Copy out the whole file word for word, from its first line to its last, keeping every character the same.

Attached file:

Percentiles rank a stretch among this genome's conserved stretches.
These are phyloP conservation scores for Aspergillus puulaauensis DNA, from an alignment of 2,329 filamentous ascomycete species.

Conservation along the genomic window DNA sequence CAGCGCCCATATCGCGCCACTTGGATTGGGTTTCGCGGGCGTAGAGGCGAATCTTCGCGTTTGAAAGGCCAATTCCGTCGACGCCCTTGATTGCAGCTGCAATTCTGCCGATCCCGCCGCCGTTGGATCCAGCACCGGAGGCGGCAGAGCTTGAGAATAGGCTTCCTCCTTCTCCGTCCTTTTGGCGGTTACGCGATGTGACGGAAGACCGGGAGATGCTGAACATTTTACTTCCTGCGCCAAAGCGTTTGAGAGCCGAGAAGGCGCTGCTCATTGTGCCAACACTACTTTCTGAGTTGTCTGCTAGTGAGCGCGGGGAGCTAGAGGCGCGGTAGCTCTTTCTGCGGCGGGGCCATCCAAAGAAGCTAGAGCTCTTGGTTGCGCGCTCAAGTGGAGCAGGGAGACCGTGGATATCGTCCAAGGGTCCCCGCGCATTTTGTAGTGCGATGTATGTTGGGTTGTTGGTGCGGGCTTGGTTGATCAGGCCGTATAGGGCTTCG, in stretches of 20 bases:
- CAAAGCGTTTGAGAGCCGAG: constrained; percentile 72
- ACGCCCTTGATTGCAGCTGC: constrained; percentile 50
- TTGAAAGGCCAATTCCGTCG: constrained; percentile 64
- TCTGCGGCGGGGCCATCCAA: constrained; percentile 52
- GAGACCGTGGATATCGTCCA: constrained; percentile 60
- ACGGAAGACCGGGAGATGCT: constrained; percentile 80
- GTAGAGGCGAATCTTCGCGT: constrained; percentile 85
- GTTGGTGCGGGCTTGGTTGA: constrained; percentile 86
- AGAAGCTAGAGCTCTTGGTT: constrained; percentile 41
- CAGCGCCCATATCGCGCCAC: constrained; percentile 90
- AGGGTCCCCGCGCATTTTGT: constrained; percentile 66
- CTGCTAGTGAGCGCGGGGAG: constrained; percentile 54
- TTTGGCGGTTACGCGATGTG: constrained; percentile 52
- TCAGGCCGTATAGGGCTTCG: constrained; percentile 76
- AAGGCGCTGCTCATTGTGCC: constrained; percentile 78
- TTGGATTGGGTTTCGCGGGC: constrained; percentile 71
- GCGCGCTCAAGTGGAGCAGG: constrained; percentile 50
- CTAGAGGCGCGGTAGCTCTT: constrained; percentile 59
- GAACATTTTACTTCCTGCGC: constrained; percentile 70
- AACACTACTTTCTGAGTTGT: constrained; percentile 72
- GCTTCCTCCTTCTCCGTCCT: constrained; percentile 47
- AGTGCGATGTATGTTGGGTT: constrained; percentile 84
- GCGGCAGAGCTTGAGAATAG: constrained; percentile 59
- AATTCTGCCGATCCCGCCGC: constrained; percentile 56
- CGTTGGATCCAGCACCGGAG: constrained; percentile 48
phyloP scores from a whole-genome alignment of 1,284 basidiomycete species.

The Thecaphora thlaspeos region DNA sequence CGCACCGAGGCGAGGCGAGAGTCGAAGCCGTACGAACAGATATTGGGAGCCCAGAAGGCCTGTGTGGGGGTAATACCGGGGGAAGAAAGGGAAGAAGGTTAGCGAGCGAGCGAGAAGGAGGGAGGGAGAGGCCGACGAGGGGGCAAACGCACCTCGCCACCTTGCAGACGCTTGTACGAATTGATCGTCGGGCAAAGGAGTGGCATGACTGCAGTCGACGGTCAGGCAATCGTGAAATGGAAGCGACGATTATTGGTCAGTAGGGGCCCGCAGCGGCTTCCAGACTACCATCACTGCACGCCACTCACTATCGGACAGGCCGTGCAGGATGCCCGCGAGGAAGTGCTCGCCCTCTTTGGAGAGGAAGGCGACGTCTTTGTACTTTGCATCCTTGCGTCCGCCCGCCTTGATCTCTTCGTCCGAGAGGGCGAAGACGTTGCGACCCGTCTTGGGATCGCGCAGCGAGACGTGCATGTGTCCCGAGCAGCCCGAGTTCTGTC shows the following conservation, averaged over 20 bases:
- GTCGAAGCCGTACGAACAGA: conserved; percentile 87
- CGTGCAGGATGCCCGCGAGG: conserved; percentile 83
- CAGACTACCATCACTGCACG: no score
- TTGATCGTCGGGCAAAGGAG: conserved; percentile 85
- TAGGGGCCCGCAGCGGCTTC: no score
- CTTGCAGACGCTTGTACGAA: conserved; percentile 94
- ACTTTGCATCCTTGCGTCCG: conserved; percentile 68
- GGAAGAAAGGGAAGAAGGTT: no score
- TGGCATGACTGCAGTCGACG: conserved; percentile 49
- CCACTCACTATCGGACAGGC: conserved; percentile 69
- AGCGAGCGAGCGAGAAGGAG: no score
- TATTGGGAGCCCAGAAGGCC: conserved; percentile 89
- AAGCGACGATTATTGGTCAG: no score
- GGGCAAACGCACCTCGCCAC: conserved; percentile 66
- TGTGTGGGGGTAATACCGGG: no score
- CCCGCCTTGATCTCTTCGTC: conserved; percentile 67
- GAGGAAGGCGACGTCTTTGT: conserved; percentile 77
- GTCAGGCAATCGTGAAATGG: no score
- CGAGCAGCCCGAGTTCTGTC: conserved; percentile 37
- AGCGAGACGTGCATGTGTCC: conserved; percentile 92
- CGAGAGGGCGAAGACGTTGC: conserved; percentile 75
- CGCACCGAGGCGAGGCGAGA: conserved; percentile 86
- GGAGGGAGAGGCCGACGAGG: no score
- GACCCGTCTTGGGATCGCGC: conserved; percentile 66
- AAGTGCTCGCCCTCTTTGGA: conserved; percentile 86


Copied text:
Percentiles rank a stretch among this genome's conserved stretches.
These are phyloP conservation scores for Aspergillus puulaauensis DNA, from an alignment of 2,329 filamentous ascomycete species.

Conservation along the genomic window DNA sequence CAGCGCCCATATCGCGCCACTTGGATTGGGTTTCGCGGGCGTAGAGGCGAATCTTCGCGTTTGAAAGGCCAATTCCGTCGACGCCCTTGATTGCAGCTGCAATTCTGCCGATCCCGCCGCCGTTGGATCCAGCACCGGAGGCGGCAGAGCTTGAGAATAGGCTTCCTCCTTCTCCGTCCTTTTGGCGGTTACGCGATGTGACGGAAGACCGGGAGATGCTGAACATTTTACTTCCTGCGCCAAAGCGTTTGAGAGCCGAGAAGGCGCTGCTCATTGTGCCAACACTACTTTCTGAGTTGTCTGCTAGTGAGCGCGGGGAGCTAGAGGCGCGGTAGCTCTTTCTGCGGCGGGGCCATCCAAAGAAGCTAGAGCTCTTGGTTGCGCGCTCAAGTGGAGCAGGGAGACCGTGGATATCGTCCAAGGGTCCCCGCGCATTTTGTAGTGCGATGTATGTTGGGTTGTTGGTGCGGGCTTGGTTGATCAGGCCGTATAGGGCTTCG, in stretches of 20 bases:
- CAAAGCGTTTGAGAGCCGAG: constrained; percentile 72
- ACGCCCTTGATTGCAGCTGC: constrained; percentile 50
- TTGAAAGGCCAATTCCGTCG: constrained; percentile 64
- TCTGCGGCGGGGCCATCCAA: constrained; percentile 52
- GAGACCGTGGATATCGTCCA: constrained; percentile 60
- ACGGAAGACCGGGAGATGCT: constrained; percentile 80
- GTAGAGGCGAATCTTCGCGT: constrained; percentile 85
- GTTGGTGCGGGCTTGGTTGA: constrained; percentile 86
- AGAAGCTAGAGCTCTTGGTT: constrained; percentile 41
- CAGCGCCCATATCGCGCCAC: constrained; percentile 90
- AGGGTCCCCGCGCATTTTGT: constrained; percentile 66
- CTGCTAGTGAGCGCGGGGAG: constrained; percentile 54
- TTTGGCGGTTACGCGATGTG: constrained; percentile 52
- TCAGGCCGTATAGGGCTTCG: constrained; percentile 76
- AAGGCGCTGCTCATTGTGCC: constrained; percentile 78
- TTGGATTGGGTTTCGCGGGC: constrained; percentile 71
- GCGCGCTCAAGTGGAGCAGG: constrained; percentile 50
- CTAGAGGCGCGGTAGCTCTT: constrained; percentile 59
- GAACATTTTACTTCCTGCGC: constrained; percentile 70
- AACACTACTTTCTGAGTTGT: constrained; percentile 72
- GCTTCCTCCTTCTCCGTCCT: constrained; percentile 47
- AGTGCGATGTATGTTGGGTT: constrained; percentile 84
- GCGGCAGAGCTTGAGAATAG: constrained; percentile 59
- AATTCTGCCGATCCCGCCGC: constrained; percentile 56
- CGTTGGATCCAGCACCGGAG: constrained; percentile 48
phyloP scores from a whole-genome alignment of 1,284 basidiomycete species.

The Thecaphora thlaspeos region DNA sequence CGCACCGAGGCGAGGCGAGAGTCGAAGCCGTACGAACAGATATTGGGAGCCCAGAAGGCCTGTGTGGGGGTAATACCGGGGGAAGAAAGGGAAGAAGGTTAGCGAGCGAGCGAGAAGGAGGGAGGGAGAGGCCGACGAGGGGGCAAACGCACCTCGCCACCTTGCAGACGCTTGTACGAATTGATCGTCGGGCAAAGGAGTGGCATGACTGCAGTCGACGGTCAGGCAATCGTGAAATGGAAGCGACGATTATTGGTCAGTAGGGGCCCGCAGCGGCTTCCAGACTACCATCACTGCACGCCACTCACTATCGGACAGGCCGTGCAGGATGCCCGCGAGGAAGTGCTCGCCCTCTTTGGAGAGGAAGGCGACGTCTTTGTACTTTGCATCCTTGCGTCCGCCCGCCTTGATCTCTTCGTCCGAGAGGGCGAAGACGTTGCGACCCGTCTTGGGATCGCGCAGCGAGACGTGCATGTGTCCCGAGCAGCCCGAGTTCTGTC shows the following conservation, averaged over 20 bases:
- GTCGAAGCCGTACGAACAGA: conserved; percentile 87
- CGTGCAGGATGCCCGCGAGG: conserved; percentile 83
- CAGACTACCATCACTGCACG: no score
- TTGATCGTCGGGCAAAGGAG: conserved; percentile 85
- TAGGGGCCCGCAGCGGCTTC: no score
- CTTGCAGACGCTTGTACGAA: conserved; percentile 94
- ACTTTGCATCCTTGCGTCCG: conserved; percentile 68
- GGAAGAAAGGGAAGAAGGTT: no score
- TGGCATGACTGCAGTCGACG: conserved; percentile 49
- CCACTCACTATCGGACAGGC: conserved; percentile 69
- AGCGAGCGAGCGAGAAGGAG: no score
- TATTGGGAGCCCAGAAGGCC: conserved; percentile 89
- AAGCGACGATTATTGGTCAG: no score
- GGGCAAACGCACCTCGCCAC: conserved; percentile 66
- TGTGTGGGGGTAATACCGGG: no score
- CCCGCCTTGATCTCTTCGTC: conserved; percentile 67
- GAGGAAGGCGACGTCTTTGT: conserved; percentile 77
- GTCAGGCAATCGTGAAATGG: no score
- CGAGCAGCCCGAGTTCTGTC: conserved; percentile 37
- AGCGAGACGTGCATGTGTCC: conserved; percentile 92
- CGAGAGGGCGAAGACGTTGC: conserved; percentile 75
- CGCACCGAGGCGAGGCGAGA: conserved; percentile 86
- GGAGGGAGAGGCCGACGAGG: no score
- GACCCGTCTTGGGATCGCGC: conserved; percentile 66
- AAGTGCTCGCCCTCTTTGGA: conserved; percentile 86